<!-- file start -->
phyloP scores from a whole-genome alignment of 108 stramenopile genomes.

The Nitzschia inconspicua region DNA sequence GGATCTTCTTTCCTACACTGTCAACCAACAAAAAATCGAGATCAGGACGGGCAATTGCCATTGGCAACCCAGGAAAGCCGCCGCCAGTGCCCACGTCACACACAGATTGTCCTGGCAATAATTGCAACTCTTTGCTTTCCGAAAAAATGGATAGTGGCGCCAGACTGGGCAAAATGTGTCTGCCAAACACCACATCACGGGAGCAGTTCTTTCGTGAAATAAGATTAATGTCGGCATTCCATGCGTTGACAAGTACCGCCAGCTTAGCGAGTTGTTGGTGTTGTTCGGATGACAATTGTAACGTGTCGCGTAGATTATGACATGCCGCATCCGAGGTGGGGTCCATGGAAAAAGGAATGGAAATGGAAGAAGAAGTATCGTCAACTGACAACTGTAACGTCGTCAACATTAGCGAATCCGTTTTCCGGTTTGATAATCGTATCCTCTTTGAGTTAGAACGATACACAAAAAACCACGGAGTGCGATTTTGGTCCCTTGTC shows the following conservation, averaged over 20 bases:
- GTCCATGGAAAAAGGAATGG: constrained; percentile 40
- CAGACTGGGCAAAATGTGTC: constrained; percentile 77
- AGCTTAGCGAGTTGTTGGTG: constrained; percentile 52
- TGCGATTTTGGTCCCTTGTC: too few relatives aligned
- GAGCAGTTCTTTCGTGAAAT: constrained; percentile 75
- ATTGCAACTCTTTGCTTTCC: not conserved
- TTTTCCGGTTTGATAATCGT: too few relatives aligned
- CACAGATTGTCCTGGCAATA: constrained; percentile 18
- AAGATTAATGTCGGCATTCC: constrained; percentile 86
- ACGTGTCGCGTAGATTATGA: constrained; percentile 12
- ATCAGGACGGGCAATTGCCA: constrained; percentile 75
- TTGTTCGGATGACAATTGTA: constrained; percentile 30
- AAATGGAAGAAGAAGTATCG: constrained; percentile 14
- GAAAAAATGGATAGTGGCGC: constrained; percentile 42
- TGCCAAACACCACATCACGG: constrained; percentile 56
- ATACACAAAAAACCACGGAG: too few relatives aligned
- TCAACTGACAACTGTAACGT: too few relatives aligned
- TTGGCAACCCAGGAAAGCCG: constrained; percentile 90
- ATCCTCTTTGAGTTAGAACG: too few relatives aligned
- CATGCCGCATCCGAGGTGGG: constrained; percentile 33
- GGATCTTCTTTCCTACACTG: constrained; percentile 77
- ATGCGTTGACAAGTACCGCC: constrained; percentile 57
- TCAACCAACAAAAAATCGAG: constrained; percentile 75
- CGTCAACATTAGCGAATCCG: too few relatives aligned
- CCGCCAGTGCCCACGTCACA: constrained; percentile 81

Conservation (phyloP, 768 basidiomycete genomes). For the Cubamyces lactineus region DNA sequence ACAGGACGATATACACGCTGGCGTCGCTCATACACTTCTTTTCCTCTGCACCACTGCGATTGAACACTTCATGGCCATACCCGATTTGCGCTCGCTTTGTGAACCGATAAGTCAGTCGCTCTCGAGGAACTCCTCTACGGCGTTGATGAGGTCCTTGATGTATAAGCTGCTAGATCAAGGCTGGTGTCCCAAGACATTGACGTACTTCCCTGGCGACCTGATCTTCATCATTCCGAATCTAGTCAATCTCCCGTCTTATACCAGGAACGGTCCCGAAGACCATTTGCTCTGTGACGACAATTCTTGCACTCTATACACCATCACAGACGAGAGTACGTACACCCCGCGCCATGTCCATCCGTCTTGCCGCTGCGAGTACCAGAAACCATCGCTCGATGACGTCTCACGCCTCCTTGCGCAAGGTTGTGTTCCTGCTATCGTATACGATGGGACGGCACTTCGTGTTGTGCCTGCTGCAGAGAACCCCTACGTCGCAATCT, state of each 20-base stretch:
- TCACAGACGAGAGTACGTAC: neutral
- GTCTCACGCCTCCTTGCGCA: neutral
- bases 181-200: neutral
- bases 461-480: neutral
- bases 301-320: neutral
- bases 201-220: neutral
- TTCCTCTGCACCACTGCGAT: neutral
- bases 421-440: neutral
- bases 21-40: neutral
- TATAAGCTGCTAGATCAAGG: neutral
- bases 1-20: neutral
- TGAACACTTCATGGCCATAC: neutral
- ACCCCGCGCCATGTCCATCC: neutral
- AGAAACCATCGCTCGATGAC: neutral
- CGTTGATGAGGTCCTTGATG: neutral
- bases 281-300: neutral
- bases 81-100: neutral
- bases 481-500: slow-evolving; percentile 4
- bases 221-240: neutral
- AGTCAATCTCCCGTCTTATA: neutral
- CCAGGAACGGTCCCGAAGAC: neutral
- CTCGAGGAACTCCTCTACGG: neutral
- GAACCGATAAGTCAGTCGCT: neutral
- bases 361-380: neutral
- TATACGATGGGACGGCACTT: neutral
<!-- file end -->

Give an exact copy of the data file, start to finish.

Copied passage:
phyloP scores from a whole-genome alignment of 108 stramenopile genomes.

The Nitzschia inconspicua region DNA sequence GGATCTTCTTTCCTACACTGTCAACCAACAAAAAATCGAGATCAGGACGGGCAATTGCCATTGGCAACCCAGGAAAGCCGCCGCCAGTGCCCACGTCACACACAGATTGTCCTGGCAATAATTGCAACTCTTTGCTTTCCGAAAAAATGGATAGTGGCGCCAGACTGGGCAAAATGTGTCTGCCAAACACCACATCACGGGAGCAGTTCTTTCGTGAAATAAGATTAATGTCGGCATTCCATGCGTTGACAAGTACCGCCAGCTTAGCGAGTTGTTGGTGTTGTTCGGATGACAATTGTAACGTGTCGCGTAGATTATGACATGCCGCATCCGAGGTGGGGTCCATGGAAAAAGGAATGGAAATGGAAGAAGAAGTATCGTCAACTGACAACTGTAACGTCGTCAACATTAGCGAATCCGTTTTCCGGTTTGATAATCGTATCCTCTTTGAGTTAGAACGATACACAAAAAACCACGGAGTGCGATTTTGGTCCCTTGTC shows the following conservation, averaged over 20 bases:
- GTCCATGGAAAAAGGAATGG: constrained; percentile 40
- CAGACTGGGCAAAATGTGTC: constrained; percentile 77
- AGCTTAGCGAGTTGTTGGTG: constrained; percentile 52
- TGCGATTTTGGTCCCTTGTC: too few relatives aligned
- GAGCAGTTCTTTCGTGAAAT: constrained; percentile 75
- ATTGCAACTCTTTGCTTTCC: not conserved
- TTTTCCGGTTTGATAATCGT: too few relatives aligned
- CACAGATTGTCCTGGCAATA: constrained; percentile 18
- AAGATTAATGTCGGCATTCC: constrained; percentile 86
- ACGTGTCGCGTAGATTATGA: constrained; percentile 12
- ATCAGGACGGGCAATTGCCA: constrained; percentile 75
- TTGTTCGGATGACAATTGTA: constrained; percentile 30
- AAATGGAAGAAGAAGTATCG: constrained; percentile 14
- GAAAAAATGGATAGTGGCGC: constrained; percentile 42
- TGCCAAACACCACATCACGG: constrained; percentile 56
- ATACACAAAAAACCACGGAG: too few relatives aligned
- TCAACTGACAACTGTAACGT: too few relatives aligned
- TTGGCAACCCAGGAAAGCCG: constrained; percentile 90
- ATCCTCTTTGAGTTAGAACG: too few relatives aligned
- CATGCCGCATCCGAGGTGGG: constrained; percentile 33
- GGATCTTCTTTCCTACACTG: constrained; percentile 77
- ATGCGTTGACAAGTACCGCC: constrained; percentile 57
- TCAACCAACAAAAAATCGAG: constrained; percentile 75
- CGTCAACATTAGCGAATCCG: too few relatives aligned
- CCGCCAGTGCCCACGTCACA: constrained; percentile 81

Conservation (phyloP, 768 basidiomycete genomes). For the Cubamyces lactineus region DNA sequence ACAGGACGATATACACGCTGGCGTCGCTCATACACTTCTTTTCCTCTGCACCACTGCGATTGAACACTTCATGGCCATACCCGATTTGCGCTCGCTTTGTGAACCGATAAGTCAGTCGCTCTCGAGGAACTCCTCTACGGCGTTGATGAGGTCCTTGATGTATAAGCTGCTAGATCAAGGCTGGTGTCCCAAGACATTGACGTACTTCCCTGGCGACCTGATCTTCATCATTCCGAATCTAGTCAATCTCCCGTCTTATACCAGGAACGGTCCCGAAGACCATTTGCTCTGTGACGACAATTCTTGCACTCTATACACCATCACAGACGAGAGTACGTACACCCCGCGCCATGTCCATCCGTCTTGCCGCTGCGAGTACCAGAAACCATCGCTCGATGACGTCTCACGCCTCCTTGCGCAAGGTTGTGTTCCTGCTATCGTATACGATGGGACGGCACTTCGTGTTGTGCCTGCTGCAGAGAACCCCTACGTCGCAATCT, state of each 20-base stretch:
- TCACAGACGAGAGTACGTAC: neutral
- GTCTCACGCCTCCTTGCGCA: neutral
- bases 181-200: neutral
- bases 461-480: neutral
- bases 301-320: neutral
- bases 201-220: neutral
- TTCCTCTGCACCACTGCGAT: neutral
- bases 421-440: neutral
- bases 21-40: neutral
- TATAAGCTGCTAGATCAAGG: neutral
- bases 1-20: neutral
- TGAACACTTCATGGCCATAC: neutral
- ACCCCGCGCCATGTCCATCC: neutral
- AGAAACCATCGCTCGATGAC: neutral
- CGTTGATGAGGTCCTTGATG: neutral
- bases 281-300: neutral
- bases 81-100: neutral
- bases 481-500: slow-evolving; percentile 4
- bases 221-240: neutral
- AGTCAATCTCCCGTCTTATA: neutral
- CCAGGAACGGTCCCGAAGAC: neutral
- CTCGAGGAACTCCTCTACGG: neutral
- GAACCGATAAGTCAGTCGCT: neutral
- bases 361-380: neutral
- TATACGATGGGACGGCACTT: neutral